A man can be himself only so long as he is alone; and if he does not love solitude, he will not love freedom; for it is only when he is alone that he is really free. ~ A. Schopenhauer
There are supposedly two main characteristics that have helped us stand out in our evolutionary journey; our unique 3D vision and our ability to work in groups.
Many people attribute our social instinct as one of the main reasons for our survival in an environment full of dangerous threats. Of course, there were a few lone wolves here and there who managed to survive on their own, but the majority felt comfort in being part of a larger social structure.
Within the last century or so, with the discoveries of science and the development of technology, something unique has begun to occur. Mass fabrication has become possible, and due to the massive developments in media advertising and the discovery of our sense of identity (also known as the Ego), mass consumerism has been born.
Suddenly we’re informed that we all have the opportunity to be unique, to stand out from everyone else in the way we dress, the cars we drive and the houses we live in. Consumerism has provided a way of expressing our individuality, with more and more inventions coming out that promise us a happier life and lifestyle.
As a stronger sense of self has emerged within us, so too has a greater desire for self-fulfillment. We live in a time where we crave self-fulfillment as unique individuals. This is evident from the large numbers of psychologists, gurus and life coaches readily available to us at a click of a button. However, the more we adopt the solutions provided to us by society of consumption and ambition, the further away we find ourselves from inner-fulfillment at all.
Often we get lost in our search for answers in the external world and we forget that most of the answers can be found internally – if we provide the space for them to manifest themselves.
Now that our sense of self has become so strong, it has made itself more available to allow for its own evolution, or Involution, and personal growth. I believe we are at the beginning of an evolution of the self that will require immense Solitude to aid it.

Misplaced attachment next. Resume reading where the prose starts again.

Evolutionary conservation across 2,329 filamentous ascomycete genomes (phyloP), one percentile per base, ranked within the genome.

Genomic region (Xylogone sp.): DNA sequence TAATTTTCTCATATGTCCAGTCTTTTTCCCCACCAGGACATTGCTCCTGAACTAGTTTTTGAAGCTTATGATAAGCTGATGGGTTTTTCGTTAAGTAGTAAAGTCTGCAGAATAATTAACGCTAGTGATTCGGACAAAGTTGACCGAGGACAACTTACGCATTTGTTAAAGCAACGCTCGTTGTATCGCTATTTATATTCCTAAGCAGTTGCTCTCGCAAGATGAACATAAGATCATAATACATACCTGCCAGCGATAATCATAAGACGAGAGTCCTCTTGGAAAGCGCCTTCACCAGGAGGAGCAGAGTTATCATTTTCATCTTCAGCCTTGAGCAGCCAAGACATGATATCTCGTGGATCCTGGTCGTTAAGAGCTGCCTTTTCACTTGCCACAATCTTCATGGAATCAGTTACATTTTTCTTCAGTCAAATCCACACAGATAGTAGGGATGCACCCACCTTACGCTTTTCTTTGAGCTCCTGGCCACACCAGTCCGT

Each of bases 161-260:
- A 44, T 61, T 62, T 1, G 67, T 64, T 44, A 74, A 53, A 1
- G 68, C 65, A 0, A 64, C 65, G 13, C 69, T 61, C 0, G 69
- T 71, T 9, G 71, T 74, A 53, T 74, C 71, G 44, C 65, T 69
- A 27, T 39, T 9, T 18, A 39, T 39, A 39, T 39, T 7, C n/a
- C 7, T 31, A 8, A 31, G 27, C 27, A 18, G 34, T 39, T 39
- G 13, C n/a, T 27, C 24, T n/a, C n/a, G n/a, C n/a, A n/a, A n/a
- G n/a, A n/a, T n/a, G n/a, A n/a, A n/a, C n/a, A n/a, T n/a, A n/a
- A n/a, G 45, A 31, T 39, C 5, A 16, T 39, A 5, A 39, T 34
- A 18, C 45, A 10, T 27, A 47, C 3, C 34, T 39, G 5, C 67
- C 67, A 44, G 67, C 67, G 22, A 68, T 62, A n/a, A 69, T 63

It’s a great time for us to live in, and to begin our acceptance of Solitude now will make it a lot easier to be who we are destined to become in the future.
These are seven lessons you can learn when you find the space for Solitude.
1. Solitude Centers You
How often do you feel that life is living you, rather than you are living life? In the fast paced society that we live in, we often feel that our lives are controlled by the schedules, commitments and demands in our daily routines.
In conversations with others we touch on the surface of many different topics without allowing ourselves to be completely absorbed by any single one of them. Solitude provides a strong center, an inner core, that makes your attention feel centered rather than dragged around by different social or environmental stimulations.
2. Solitude Connects You With Yourself
Stimulation in our technological age is everywhere, and it’s all too easy to spend a few hours drifting from page to page on Reddit or YouTube, playing games on your phone or watching endless amount of television. The truth is: technology disconnect you from yourself.
However, technology is not to blame, but rather our poor use of it. It captures our short attention spans and distracts us from true deep effort and work within ourselves. Social media also gives us a superficial sense of socializing, which is the true deep and multi-dimensional friendship equivalent to masturbation, compared with sex.
3. Solitude Makes You Authentic
It’s surprising and shocking when you become aware of all the ways in which other people influence the person you are. I have asked many people why they chose the jobs they did, or the places they live in and many told me they did so because of their friends or family.